Why Stablecoin Regulation Isn’t ‘Urgent’

The risks are real, but today’s report looks like a power grab.

AccessTimeIconNov 1, 2021 at 9:17 p.m. UTC
Updated May 11, 2023 at 6:21 p.m. UTC

A new report and recommendations on the regulation of stablecoins issued today by a coalition of U.S. financial authorities is, on the whole, sensible and contains a lot of elements that crypto advocates taking the long view should support. But it strikes a worrying tone of urgency that could lead to a regulatory power grab in the almost-certain absence of clear action by legislators in the U.S. House of Representatives and Senate.

Stablecoins, such as tether and USDC, are cryptocurrency tokens tied to a basket of assets meant to “peg” each token’s value to a stable currency, such as U.S. dollars. By far the most worrisome element of stablecoins is that the assets backing them are not subject to consistent oversight, raising serious concerns about their quality and, yes, stability. In the event of a broad market downturn, a supposed stablecoin backed by fragile instruments could instead lose value rapidly in the crypto equivalent of a bank run.

David Morris is CoinDesk’s chief insights columnist

The new report, a joint project of a Presidential Working Group on Financial Markets, the Federal Deposit Insurance Corporation and the Office of the Comptroller of the Currency, broadly proposes rigorous new oversight of stablecoin backing. The report goes so far as to suggest bringing stablecoin issuers into the U.S. federal deposit insurance system, making them very close equivalents to traditional banks, “subject to supervision and regulation at the depository institution level by a federal banking agency and consolidated supervision and regulation by the Federal Reserve at the holding company level.”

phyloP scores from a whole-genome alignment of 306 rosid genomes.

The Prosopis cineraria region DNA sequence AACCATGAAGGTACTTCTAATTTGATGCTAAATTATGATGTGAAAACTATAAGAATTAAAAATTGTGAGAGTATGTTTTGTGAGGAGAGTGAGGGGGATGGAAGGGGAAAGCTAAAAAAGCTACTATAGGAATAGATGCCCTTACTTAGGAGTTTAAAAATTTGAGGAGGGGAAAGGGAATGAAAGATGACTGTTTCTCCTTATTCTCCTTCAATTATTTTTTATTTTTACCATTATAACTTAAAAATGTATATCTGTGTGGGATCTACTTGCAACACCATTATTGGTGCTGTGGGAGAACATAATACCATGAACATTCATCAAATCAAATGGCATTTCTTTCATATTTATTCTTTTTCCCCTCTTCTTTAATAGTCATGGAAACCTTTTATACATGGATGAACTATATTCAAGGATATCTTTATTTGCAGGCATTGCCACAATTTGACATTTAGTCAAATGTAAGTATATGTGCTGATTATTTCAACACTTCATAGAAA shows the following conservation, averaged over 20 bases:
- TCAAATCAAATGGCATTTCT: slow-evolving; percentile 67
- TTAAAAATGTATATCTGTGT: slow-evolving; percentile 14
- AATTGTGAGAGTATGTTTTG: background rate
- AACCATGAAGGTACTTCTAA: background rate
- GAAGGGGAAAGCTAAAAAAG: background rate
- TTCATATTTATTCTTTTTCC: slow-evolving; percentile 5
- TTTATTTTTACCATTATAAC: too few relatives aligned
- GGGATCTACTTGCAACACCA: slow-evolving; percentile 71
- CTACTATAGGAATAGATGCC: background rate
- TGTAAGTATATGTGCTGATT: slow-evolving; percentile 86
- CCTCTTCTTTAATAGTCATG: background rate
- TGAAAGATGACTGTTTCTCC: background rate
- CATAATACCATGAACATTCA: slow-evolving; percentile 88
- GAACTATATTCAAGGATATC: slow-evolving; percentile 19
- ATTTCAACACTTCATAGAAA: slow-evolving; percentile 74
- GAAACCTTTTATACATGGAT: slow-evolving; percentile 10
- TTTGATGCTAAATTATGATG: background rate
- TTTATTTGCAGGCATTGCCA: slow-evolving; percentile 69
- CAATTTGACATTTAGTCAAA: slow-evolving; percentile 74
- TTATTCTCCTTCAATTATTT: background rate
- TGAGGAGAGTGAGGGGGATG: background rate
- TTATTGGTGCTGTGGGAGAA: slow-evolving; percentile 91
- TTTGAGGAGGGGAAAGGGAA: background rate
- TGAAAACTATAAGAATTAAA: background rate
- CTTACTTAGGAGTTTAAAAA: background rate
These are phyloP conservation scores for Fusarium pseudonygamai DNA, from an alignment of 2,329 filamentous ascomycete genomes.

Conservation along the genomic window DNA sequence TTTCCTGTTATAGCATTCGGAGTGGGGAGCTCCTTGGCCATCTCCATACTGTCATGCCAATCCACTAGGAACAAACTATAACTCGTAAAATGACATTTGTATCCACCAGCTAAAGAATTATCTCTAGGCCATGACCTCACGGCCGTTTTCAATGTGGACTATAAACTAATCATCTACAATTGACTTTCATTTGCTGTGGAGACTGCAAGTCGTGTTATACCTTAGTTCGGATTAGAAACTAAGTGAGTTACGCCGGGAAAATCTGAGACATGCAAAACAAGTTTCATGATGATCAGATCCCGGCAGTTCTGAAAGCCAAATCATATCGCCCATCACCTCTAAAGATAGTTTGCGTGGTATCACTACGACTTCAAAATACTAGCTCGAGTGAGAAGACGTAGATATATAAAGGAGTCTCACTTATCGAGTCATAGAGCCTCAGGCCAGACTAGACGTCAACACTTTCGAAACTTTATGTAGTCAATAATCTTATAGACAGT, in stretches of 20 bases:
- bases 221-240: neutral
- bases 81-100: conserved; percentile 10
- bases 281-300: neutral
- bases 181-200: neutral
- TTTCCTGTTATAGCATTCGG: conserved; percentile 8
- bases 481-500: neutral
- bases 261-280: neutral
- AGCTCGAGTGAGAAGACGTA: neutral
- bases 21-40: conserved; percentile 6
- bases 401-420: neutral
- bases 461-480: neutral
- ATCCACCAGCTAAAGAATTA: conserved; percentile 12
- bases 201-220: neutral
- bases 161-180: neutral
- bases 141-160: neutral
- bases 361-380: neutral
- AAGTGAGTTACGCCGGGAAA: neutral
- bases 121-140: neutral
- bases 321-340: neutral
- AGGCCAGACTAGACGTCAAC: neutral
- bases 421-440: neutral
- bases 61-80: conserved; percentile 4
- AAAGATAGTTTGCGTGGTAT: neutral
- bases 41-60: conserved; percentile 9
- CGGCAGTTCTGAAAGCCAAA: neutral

That recommendation represents a welcome acknowledgment of the validity of stablecoins as a potentially useful financial and technological innovation. The report even hints at a path for existing traditional financial institutions to issue their own stablecoins, which could be a significant net positive for the growth of cryptocurrency as an element of the broader financial system.

(The report does not address so-called “algorithmic stablecoins.” I’m still convinced they’re financial magic beans, but they are far less-widely used than backed stablecoins. This omission should be welcomed, as it gives these Baron Munchausens of crypto more runway to prove they can somehow hold themselves up by their own bootstraps. Or not.)

There are portions of the report that seem more debatable, particularly those focused on the technological and operational risks of stablecoins. Without downplaying the real risks, it’s hard to imagine a federal regulator qualified to oversee those elements of a stablecoin, and the report does not show awareness of the potential for robust oversight of the systems and code by the industry and public. The phrase “open source” does not appear.